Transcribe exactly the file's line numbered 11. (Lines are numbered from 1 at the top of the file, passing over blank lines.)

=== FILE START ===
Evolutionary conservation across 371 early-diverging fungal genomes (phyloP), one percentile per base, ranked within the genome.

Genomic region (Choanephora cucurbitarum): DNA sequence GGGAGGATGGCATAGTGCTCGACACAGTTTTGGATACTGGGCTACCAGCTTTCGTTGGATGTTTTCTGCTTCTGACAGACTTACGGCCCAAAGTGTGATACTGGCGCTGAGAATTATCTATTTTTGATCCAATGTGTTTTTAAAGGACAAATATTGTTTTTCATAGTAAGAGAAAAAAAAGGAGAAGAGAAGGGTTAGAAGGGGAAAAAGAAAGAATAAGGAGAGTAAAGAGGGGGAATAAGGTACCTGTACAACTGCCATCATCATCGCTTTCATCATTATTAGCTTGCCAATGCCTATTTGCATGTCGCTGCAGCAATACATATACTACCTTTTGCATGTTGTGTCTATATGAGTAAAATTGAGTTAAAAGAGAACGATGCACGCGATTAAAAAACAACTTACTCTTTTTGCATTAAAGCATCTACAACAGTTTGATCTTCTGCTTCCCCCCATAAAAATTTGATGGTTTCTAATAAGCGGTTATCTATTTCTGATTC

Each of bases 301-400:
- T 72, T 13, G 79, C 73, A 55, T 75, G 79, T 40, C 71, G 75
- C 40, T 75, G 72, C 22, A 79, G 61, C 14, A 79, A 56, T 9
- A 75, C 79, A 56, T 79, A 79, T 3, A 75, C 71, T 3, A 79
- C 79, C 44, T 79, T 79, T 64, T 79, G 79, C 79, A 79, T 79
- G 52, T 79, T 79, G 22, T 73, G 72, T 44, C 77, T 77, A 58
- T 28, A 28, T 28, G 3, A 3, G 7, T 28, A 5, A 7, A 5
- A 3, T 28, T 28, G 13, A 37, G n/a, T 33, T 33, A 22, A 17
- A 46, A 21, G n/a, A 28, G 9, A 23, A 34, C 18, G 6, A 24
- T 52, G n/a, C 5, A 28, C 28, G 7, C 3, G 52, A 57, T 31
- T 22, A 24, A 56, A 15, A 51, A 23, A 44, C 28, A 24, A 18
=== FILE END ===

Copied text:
- A 46, A 21, G n/a, A 28, G 9, A 23, A 34, C 18, G 6, A 24